Saturday, March 29, 2014

An Introduction To Babies

This blog, as many others that follow, are being typed on a tiny computer, when I have a few minutes to spare from my sleep deprived life!  Therefore, please excuse my grammatical errors and typos.

I grew up with books, bicycles, swimming pools, ovens, dogs and rocky stretches of isolation.  Therefore I was completely unprepared  for this new event that occurred in my life - a few weeks ago when my baby boy was handed to me after surgery in hospital.

This tiny creature, swaddled in an old soft sari of my mother's, lying inert and helpless before exploding into a mass of loud cries.  What was I supposed to do with it?

First things first.  I was to begin to think of it as "him" and not "it".  The next thing, of course, was to feed him.  That thought got me on my feet a couple of hours  after surgery and as I sat up in bed, a nurse placed him in the crook of my arm and showed me how to feed him.  This process continued, every couple of hours, all the time that I was in hospital.  My main concern then was how I would ever manage to lift him and place him on my arm for a feed.  Seems laughable now, but back then it drove me to tears.  As did most innocuous things for a new mom.

The next thing, of course, was  to change him- but how?  My husband and I poured over the diaper packet instructions (which don't say anything  about how to get the thing under him in the first place).    A crying bundle with a wet diaper is a tricky object.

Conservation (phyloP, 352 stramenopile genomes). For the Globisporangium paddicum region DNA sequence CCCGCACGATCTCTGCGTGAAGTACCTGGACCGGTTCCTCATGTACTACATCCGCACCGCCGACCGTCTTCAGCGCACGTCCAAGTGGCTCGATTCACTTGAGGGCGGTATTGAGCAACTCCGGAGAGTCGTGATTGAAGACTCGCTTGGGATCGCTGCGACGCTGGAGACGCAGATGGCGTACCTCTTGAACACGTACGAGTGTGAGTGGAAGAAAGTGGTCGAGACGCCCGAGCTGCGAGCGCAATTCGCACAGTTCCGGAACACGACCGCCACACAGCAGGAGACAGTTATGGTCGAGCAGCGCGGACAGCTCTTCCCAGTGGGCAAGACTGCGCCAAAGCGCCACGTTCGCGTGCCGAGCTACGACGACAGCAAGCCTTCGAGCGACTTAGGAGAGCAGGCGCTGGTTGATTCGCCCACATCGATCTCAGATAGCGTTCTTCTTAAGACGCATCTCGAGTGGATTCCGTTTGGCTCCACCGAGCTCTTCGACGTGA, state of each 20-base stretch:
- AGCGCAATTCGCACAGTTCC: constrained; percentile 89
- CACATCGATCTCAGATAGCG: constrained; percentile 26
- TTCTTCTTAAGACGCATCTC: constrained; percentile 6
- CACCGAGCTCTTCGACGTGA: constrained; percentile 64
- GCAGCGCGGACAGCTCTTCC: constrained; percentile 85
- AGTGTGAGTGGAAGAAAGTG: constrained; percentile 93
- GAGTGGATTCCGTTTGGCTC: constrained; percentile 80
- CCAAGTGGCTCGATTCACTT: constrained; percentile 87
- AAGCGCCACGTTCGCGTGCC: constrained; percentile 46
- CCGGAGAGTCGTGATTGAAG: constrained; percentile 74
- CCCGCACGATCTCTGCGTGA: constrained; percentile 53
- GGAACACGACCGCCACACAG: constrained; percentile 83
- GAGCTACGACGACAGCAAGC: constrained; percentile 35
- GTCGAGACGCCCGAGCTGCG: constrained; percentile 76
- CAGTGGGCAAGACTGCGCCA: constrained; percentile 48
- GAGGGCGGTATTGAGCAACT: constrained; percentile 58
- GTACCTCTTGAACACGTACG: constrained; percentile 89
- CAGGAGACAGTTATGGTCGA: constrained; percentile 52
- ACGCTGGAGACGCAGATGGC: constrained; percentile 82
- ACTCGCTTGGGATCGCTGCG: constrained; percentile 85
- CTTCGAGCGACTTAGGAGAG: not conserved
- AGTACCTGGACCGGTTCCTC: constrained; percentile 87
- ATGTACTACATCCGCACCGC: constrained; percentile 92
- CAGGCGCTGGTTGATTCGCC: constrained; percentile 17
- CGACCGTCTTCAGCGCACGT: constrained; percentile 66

"Lift up his legs," a well meaning passer by said.  That's the other thing about having babies - people are always freely venting their views on how small or thin or undernourished or cranky your kid is and throwing oodles of advice at you, which is hard to completely ignore.  Only a small fraction is useful, and, fortunately, this bit of advice came in that category.  But one really must follow one's instincts when the books and doctors (and passers by!) fail, for normal everyday matters.  That is what I am learning, the hard way.

Lift up his legs- but how?  A nurse came and showed us. By unceremoniously hauling his bottom off the table.  I wondered if his little body would take all that.  But I learnt that babies are flexible and strong.  My heart would almost break when I saw various people thumping the life out of him (or so I thought) in order to elicit  a burp.  But he survived.

And so have I.  And with these three fundamental things in place, I managed for a few days till new, other challenging things had to be dealt with.
#Header1_headerimg { margin: 0px auto }